If I told you that I knew an animal that smelled like a goat, chirped like a bird, kills with its saliva and runs on its tip-toes, you wouldn’t believe me- right? So there’s not a lot of point in my writing this, given that you believe my subject to be completely imaginary.
Okay, now let me try a different tack. What would you say if I told you of a rat-like creature that coexisted with the dinosaurs and has been rediscovered off the coast of North America. Better? Now let’s begin…
Solenodons evolved amongst a group of insect-eating mammals that scurried beneath the feet of dinosaurs 76 million years ago. Known from fossil evidence across North America from 30 million years ago, these stubborn little creatures somehow persisted until the present day- now found only on the two islands of Cuba and Hispaniola (the latter being a separate, larger and more common species).
Worm lizards and German sailors
The story of our elusive fur-ball begins in 1861, when a certain ship bearing the renowned German naturalist Wilhelm Peters stopped by on the island of Cuba. A lover of snakes, lizards and all things scaly, he considered this ugly ‘shrew’ to be barely worthy of note. Yet note it he did, and in doing so cemented a place for his name in all of the many Solenodon history books. I guess when you have a species of worm-lizard bearing your name, then a goat smelling, venemous large shrew may actually be a step-up!
As the years passed, a few scattered records of Solenodons being captured flashed by to the ignorance of the world at large. Yet as years turned into decades, sightings became progressively fewer and farther between, until eventually, there was nothing. For the better part of a century, from 1890 right through until 1970 nothing was heard of the Cuban Solenodon- not a sighting, not a footprint, not ever a tiny bird chirp. Nothing. The International Union for the Conservation of Nature declared the species as ‘endangered.’ And that was that.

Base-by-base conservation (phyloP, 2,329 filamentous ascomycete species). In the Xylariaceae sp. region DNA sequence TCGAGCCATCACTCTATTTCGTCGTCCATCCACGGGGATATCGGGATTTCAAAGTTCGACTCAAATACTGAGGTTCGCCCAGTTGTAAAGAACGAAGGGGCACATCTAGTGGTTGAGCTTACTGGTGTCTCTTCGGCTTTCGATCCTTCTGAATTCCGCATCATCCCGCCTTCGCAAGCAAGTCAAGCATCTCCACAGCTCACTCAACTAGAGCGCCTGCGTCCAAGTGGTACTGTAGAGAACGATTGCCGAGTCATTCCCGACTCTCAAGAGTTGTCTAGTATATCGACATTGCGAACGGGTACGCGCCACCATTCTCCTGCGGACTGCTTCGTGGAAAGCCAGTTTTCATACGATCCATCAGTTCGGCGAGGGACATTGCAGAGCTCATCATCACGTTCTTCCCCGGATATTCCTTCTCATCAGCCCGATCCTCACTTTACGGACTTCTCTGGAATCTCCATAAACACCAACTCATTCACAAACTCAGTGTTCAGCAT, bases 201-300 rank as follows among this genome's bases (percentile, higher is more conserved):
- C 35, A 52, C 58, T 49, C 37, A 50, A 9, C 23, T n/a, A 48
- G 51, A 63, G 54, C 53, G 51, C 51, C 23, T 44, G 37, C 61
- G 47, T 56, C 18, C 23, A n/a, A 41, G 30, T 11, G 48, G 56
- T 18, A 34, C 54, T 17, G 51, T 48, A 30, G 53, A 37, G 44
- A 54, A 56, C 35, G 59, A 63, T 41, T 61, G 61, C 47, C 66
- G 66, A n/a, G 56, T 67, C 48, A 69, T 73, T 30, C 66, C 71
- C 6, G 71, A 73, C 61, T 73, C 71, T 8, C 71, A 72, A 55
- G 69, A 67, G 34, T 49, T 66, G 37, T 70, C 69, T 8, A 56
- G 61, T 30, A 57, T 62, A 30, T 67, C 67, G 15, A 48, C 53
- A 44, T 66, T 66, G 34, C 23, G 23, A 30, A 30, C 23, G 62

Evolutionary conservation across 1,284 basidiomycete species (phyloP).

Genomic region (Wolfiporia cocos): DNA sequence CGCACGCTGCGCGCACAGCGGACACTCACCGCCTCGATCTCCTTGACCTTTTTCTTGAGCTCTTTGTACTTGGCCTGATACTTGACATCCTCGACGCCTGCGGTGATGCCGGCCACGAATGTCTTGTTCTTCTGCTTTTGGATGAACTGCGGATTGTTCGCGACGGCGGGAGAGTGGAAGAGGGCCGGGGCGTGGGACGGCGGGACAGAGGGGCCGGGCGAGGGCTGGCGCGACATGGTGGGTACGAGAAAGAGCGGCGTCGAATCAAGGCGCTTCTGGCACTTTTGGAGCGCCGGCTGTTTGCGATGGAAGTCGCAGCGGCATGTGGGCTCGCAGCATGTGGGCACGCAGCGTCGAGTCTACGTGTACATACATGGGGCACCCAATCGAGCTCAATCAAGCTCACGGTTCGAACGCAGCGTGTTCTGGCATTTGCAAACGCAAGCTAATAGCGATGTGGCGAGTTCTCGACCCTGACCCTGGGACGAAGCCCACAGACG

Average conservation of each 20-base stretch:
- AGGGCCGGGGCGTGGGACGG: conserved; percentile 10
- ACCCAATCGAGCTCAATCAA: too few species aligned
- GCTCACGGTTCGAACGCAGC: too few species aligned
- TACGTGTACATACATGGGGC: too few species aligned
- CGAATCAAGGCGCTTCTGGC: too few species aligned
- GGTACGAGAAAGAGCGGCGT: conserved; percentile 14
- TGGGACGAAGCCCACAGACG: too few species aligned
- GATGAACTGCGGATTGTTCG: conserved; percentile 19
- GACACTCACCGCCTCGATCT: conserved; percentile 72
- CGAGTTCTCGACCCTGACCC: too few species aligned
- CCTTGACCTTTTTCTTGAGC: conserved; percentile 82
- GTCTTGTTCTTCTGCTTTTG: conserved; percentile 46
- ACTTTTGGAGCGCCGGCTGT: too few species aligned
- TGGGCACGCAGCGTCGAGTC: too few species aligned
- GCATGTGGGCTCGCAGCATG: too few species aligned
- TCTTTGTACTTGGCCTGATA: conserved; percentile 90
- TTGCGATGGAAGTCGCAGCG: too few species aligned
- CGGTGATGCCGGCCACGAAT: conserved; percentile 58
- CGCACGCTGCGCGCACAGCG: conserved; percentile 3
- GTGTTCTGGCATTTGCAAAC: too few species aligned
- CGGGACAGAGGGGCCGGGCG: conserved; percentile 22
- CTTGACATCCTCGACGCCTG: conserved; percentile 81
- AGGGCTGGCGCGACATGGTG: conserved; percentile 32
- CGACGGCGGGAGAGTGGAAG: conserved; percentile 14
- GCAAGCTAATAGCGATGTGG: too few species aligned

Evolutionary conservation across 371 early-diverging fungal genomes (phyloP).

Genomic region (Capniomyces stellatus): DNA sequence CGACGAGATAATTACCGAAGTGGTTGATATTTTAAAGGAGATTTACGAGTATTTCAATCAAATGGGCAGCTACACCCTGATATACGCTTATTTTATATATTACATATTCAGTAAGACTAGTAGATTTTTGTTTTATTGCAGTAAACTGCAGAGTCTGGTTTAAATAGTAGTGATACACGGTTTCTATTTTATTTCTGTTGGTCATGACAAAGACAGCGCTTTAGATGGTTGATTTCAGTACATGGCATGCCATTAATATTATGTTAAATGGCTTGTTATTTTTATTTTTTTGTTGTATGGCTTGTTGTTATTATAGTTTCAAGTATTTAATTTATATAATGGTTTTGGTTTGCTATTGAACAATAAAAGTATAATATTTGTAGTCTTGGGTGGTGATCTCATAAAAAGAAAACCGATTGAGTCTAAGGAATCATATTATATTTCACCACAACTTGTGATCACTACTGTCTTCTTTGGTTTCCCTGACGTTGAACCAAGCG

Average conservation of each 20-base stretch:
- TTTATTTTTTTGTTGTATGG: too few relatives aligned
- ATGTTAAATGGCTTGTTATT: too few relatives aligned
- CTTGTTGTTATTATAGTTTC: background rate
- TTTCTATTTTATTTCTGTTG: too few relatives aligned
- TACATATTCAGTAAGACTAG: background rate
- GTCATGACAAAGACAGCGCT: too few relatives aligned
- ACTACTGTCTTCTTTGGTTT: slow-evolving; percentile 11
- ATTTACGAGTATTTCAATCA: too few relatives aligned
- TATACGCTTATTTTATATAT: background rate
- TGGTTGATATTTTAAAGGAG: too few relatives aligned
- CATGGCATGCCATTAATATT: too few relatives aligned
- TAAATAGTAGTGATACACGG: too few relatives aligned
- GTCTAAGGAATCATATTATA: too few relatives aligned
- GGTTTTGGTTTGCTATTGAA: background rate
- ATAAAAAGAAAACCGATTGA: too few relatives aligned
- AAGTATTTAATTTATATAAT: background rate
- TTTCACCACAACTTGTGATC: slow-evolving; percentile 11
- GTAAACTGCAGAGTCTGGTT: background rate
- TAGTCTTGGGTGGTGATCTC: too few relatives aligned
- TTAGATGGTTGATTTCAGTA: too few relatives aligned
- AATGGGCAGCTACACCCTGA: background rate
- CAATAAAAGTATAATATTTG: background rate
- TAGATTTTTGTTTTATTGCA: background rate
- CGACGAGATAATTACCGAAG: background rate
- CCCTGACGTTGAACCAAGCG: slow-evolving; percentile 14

Return of the Lost World
Well… not quite. Because as the mid-part of the decade came around, three of them were miraculously caught. Being clumsy runners, the catching probably wasn’t too miraculous- but to find living, breathing evidence of the species after so long in the dark was nothing short of a miracle. Reappearing in 1999 and 2003, we now know that a small population of the animals clings on to existence within the confines of the Oriente Province, tucked away in the East of Cuba.
They are threatened by environmental pressures ranging from habitat loss to predation from invasive species (feral cats and the Burmese mongoose) to mining development. Being nocturnal, they’re near-impossible to study and aren’t most often seen as cuddly enough to get the funding for it anyway. And they reproduce so slowly it will take a long time for their populations to recover if left undisturbed. It’s not going to be easy keeping the Solenodon species alive and thriving, but that doesn’t mean we have to give up! Last year, a conservation project was launched in one of the few national parks still sporting a decent population. Hopefully this will shed some light on how best to keep this amazing species on its feet.
So yes- the Cuban Solenodon is a bit of a scientific oddity, like the last surviving remnant of some Mediaeval bestiary. It’s not beautiful; it’s not even easy to see. And yet with its unsteady, stumbling gait, its nose that’s as flexible as your shoulder, and its nasty nip of a bite, this charismatic creature is among the top ten most evolutionarily distinct mammals on Earth. And that, if nothing else, must surely make it worth saving.
- Theusch, M. 2002, Solenodon cubanus , Animal Diversity Web. https://animaldiversity.org/accounts/Solenodon_cubanus/
- Zoological Society of London. 2019, 6: Cuban Solenodon, EDGE Project http://www.edgeofexistence.org/species/cuban-solenodon/
- Bates, M. 2015, The Creature Feature: Ten Fun Facts about the Solenodon, https://www.wired.com/2015/03/creature-feature-10-fun-facts-solenodon/
- UpClosed. 2019, Wilhelm Peters, https://upclosed.com/people/wilhelm-peters-2/ (viewed 14th May 2019)